The Mirror of Literature, Amusement, and Instruction eBook

This eBook from the Gutenberg Project consists of approximately 46 pages of information about The Mirror of Literature, Amusement, and Instruction.

  It now that gloomy road has pass’d. 
  That road which all must go at last,
    From whence there’s no retreat;
  But evil to you, shades of death,
  For having thus deprived of breath
    A favourite so sweet.

  Oh, shameful deed! oh, hapless bird! 
  My charmer, since its death occurr’d,
    So many tears has shed,
  That her dear eyes, through pain and grief,
  And woe, admitting no relief,
    Alas, are swoln and red.


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(For the Mirror.)

The following explanation of a few of the terms employed to designate parts of Gothic architecture, may, perhaps, prove acceptable to some of your readers.  Having felt the need of such assistance in the course of my own reading, &c. &c.—­I extracted them from an expensive work on the subject, and have only to lament that my vocabulary should be so defective.

Buttresses.—­Projections between the windows and at the corners.

Corbel.—­An ornamental projection from the wall to support an arch, niche, beam, or other apparent weight.  It is often a head or part of a figure.

Bands.—­Either small strings around shafts, or horizontal lines of square, round, and other formed panels, used to ornament spires, towers, and similar works.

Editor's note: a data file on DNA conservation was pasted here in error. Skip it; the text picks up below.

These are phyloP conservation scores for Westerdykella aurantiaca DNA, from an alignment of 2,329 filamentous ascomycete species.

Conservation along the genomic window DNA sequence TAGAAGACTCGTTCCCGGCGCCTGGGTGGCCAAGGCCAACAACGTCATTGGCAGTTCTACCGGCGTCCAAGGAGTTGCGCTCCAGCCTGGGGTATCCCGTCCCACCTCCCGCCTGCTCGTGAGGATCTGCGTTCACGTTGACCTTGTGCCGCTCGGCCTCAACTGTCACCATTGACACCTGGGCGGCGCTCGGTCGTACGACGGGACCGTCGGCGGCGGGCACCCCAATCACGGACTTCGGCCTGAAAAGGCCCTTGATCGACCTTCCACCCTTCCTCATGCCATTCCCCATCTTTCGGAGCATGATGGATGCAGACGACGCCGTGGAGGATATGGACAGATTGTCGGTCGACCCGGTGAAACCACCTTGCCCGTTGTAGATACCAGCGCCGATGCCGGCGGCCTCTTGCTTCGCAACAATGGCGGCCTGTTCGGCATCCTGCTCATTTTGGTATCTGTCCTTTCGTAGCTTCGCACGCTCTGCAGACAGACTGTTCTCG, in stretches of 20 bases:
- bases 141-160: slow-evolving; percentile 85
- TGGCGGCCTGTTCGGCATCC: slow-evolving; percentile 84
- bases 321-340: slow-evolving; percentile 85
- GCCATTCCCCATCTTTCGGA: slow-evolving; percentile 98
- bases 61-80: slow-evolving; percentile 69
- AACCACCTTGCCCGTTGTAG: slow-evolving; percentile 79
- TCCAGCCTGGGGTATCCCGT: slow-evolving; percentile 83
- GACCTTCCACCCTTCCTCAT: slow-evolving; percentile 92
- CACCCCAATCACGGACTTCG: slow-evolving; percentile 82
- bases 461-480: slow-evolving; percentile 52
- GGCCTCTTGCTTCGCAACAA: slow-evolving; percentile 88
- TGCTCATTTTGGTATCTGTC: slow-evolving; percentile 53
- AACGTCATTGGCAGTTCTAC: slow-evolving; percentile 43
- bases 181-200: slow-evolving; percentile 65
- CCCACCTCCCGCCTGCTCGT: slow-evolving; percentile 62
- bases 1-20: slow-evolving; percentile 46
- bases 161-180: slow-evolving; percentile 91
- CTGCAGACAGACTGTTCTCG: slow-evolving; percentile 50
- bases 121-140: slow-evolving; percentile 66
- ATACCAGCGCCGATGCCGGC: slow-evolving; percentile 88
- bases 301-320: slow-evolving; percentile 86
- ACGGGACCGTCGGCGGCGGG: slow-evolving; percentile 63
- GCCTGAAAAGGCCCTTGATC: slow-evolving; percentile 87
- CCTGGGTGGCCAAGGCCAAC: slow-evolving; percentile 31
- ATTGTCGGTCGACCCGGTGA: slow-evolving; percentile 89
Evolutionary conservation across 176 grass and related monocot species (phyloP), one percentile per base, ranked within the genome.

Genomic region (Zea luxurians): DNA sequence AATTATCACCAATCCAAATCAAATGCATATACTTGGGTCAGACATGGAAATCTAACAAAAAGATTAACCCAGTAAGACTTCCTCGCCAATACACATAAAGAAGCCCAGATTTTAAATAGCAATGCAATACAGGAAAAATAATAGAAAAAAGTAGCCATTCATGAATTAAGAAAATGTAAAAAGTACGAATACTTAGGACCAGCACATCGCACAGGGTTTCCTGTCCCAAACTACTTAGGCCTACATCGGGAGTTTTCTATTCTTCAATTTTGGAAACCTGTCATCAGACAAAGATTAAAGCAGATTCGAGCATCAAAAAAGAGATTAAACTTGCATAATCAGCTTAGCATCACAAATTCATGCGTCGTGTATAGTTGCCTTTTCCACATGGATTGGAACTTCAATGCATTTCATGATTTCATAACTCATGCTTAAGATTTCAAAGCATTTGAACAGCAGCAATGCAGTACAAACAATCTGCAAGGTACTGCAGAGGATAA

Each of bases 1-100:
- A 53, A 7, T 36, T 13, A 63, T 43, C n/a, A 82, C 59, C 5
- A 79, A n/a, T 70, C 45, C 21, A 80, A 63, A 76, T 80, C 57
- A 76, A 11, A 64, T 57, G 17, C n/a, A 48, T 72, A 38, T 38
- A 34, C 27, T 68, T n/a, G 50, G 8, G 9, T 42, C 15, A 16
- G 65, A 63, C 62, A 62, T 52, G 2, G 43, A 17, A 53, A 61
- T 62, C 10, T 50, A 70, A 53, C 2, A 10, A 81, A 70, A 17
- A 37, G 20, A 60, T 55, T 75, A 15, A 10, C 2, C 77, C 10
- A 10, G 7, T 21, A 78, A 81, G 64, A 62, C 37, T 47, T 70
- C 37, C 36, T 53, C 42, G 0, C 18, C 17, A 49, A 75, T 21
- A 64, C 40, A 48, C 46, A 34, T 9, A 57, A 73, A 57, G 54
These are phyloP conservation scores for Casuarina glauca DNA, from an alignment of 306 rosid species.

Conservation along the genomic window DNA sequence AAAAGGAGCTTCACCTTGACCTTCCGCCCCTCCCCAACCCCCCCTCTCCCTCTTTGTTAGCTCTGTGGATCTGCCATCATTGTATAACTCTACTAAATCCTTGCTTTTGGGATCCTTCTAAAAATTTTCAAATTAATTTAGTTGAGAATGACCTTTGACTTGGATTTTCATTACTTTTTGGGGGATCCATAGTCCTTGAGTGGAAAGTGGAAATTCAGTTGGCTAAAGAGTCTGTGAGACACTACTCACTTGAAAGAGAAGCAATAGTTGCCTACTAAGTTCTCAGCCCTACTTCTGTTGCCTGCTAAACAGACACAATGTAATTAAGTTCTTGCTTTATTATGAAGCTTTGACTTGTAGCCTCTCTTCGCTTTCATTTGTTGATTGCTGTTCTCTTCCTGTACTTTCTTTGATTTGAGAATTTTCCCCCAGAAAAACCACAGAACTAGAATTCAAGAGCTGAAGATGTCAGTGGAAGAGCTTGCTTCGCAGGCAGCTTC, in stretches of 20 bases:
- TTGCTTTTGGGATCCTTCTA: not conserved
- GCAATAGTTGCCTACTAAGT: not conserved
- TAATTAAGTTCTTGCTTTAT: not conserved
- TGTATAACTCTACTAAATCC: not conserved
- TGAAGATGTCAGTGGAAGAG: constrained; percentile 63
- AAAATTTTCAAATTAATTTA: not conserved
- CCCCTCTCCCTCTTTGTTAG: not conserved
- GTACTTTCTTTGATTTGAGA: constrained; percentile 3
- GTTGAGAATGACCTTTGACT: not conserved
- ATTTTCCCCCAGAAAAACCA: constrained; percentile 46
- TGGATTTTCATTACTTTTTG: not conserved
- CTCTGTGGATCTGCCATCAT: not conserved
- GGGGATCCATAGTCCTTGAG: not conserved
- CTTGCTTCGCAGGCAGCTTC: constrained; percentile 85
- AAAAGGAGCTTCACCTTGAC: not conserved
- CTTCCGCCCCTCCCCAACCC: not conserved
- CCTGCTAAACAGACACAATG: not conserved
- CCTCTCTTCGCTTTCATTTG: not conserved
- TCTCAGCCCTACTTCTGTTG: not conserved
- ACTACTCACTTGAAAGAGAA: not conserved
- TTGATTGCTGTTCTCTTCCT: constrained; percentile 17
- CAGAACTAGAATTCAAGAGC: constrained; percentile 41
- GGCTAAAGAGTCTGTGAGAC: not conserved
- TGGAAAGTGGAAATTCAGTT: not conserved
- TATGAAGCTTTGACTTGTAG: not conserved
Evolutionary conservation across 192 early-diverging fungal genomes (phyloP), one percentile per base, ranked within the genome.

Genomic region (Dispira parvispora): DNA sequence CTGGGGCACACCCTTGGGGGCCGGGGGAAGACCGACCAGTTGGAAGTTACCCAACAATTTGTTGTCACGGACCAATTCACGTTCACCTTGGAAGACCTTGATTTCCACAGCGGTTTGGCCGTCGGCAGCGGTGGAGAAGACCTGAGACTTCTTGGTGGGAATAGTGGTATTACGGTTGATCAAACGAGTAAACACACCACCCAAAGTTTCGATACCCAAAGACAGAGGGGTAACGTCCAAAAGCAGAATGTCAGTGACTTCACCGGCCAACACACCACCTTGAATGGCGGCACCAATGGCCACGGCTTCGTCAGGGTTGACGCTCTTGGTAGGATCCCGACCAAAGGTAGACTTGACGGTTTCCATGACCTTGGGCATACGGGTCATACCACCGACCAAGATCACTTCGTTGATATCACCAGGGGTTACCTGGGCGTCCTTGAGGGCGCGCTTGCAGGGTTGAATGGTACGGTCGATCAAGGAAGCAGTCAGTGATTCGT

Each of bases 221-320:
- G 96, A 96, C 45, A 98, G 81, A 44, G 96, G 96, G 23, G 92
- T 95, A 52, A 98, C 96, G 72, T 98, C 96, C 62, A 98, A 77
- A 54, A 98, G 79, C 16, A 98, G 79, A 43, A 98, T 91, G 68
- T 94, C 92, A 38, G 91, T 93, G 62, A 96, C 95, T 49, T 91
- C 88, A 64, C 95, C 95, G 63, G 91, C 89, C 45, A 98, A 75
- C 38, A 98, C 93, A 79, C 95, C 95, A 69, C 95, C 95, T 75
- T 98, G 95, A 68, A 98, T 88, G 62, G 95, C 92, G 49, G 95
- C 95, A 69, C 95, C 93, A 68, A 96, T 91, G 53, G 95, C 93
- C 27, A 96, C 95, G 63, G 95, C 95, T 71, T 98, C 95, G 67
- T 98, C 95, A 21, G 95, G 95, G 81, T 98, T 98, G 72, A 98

Cornice.—­The tablet at the top of a wall, running under the battlement.  It becomes a

Basement when at the bottom of it, and beneath this the wall is generally thicker.

Battlement.—­It may be indented or plain; sunk, panelled, or pierced.

Crockets.—­Small bunches of foliage, ornamenting canopies and pinnacles.

Canopies.—­Adorned drip-stones.—­Vide Dripstone.

Crypts.—­Vaulted chapels under some large churches, and a few small ones.

Crisps.—­Small arches; sometimes double-feathered, and according to the number of them in immediate connexion; they are termed tre-foils, quatre-foils, cinque-foils, &c.

Dripstone.—­The tablet running round doors and windows.

Featherings or Foliations.—­Parts of tracery ornamented with small arches and points, are termed Feathered, or Foliated.

Finials.—­Large crockets surmounting canopies and pinnacles.  This term is frequently applied to the whole pinnacle.

Machicolations.—­Projecting battlements, with intervals for discharging missiles on the heads of assailants.

Mullions.—­By these, windows are divided into lights.

Parapet.—­When walls are crowned with a parapet, it is straight at the top.

Pinnacle.—­A small spire, generally four-sided, and placed on the top of buttresses, &c., both exterior and interior.

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The Mirror of Literature, Amusement, and Instruction from Project Gutenberg. Public domain.
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